Tax-loss harvesting is another clever way to earn compounding returns. The strategy is to use capital losses from losing investments to offset capital gains from winning investments. The result is tax savings.
It works like this:
If you buy two $100 stocks, you have a cost basis of $100 for each. If stock A rises to $120, while stock B falls to $90, you can use the loss to offset the taxes owed on the gain.
If you chose not to harvest, you’re tax bill – assuming a 15% capital gain tax – is (20 * 0.15) $3. However, if you harvest, your tax bill is [(20 – 10) * 0.15) only $1.50.
The point is -- by tax-loss harvesting -- the $1.50 you save can be reinvested in the market and continue to earn compounding returns. If you didn’t harvest, you wouldn’t have the tax savings to reinvest.
While products and strategies are important, it doesn’t stop there. The choice of where to hold your investments is just as important.
You usually have three options to choose from, and because of compounding, they all have different effects on future wealth.
Taxable Account: Unrealized Gains
This is a taxable account where unrealized capital gains are taxed at the end of each year. Most jurisdictions don’t employ this kind of tax policy but it’s important to be aware of:
If you invest $100 for 5-years, earning a 5% annual return, where unrealized capital gains are taxed at 20%, you’re total future wealth is: [1 + (0.05 * 0.8)] ^ 5] * 100] = $121.67.
Taxable Account: Deferred Capital Gains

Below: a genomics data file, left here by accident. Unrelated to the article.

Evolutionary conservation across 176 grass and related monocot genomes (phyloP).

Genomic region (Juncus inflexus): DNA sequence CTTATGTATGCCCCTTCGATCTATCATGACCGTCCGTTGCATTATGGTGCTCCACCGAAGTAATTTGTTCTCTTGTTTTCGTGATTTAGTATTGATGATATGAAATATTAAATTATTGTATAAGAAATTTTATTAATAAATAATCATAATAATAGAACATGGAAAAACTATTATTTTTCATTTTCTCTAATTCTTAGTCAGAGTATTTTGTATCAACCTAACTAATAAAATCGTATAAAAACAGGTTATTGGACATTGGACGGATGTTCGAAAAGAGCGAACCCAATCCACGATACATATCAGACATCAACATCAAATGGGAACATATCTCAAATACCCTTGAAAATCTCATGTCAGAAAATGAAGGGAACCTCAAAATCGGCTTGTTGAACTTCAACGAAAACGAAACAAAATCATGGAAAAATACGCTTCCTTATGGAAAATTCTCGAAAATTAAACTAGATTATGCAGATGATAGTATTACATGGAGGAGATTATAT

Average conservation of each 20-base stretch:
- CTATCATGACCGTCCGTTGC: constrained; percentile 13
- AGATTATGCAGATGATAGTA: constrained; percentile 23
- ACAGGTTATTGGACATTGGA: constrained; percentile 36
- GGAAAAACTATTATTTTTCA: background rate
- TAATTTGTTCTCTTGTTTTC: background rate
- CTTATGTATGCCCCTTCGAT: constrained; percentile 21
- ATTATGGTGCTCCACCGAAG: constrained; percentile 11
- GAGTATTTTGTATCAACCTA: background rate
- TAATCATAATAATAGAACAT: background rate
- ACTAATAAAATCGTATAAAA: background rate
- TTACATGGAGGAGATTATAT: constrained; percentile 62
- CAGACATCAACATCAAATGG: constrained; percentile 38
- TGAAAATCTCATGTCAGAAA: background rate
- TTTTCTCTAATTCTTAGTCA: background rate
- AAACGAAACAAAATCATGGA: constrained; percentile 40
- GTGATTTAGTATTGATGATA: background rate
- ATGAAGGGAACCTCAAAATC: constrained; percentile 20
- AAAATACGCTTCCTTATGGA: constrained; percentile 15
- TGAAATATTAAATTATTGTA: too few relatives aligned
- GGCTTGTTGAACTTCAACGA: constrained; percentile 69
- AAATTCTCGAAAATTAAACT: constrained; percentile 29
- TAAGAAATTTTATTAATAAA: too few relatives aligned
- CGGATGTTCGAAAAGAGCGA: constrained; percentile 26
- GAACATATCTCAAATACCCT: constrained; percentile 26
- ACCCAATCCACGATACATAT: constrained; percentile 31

These are most common, where capital gains are only taxed once a sale occurs. The same example within a deferred capital gain account looks like this:
[(1 + 0.05) ^ 5] – 1] * (0.8)] + 1] *100] = $122.10
As you can see, total future wealth increased by 43 cents per $100 invested. This illustrates effect of compounding.
A tax free account is what most investors’ dream of. Dividends. Capital gains. You don’t pay a cent.
As expected, future wealth in a tax-free account is simply the pre-tax return compounded over the investment horizon:
[(1 + 0.05) ^ 5] * 100] = $127.63
Clearly, the tax free account offers the greatest benefit. Total wealth is $5.53 more – per $100 invested – than the deferred capital gain account and $5.96 more than the account where unrealized capital gains are taxed.
As you can see, asset location plays a crucial role. Before deciding what investments to own, make sure you decide what accounts they’ll be placed in as well.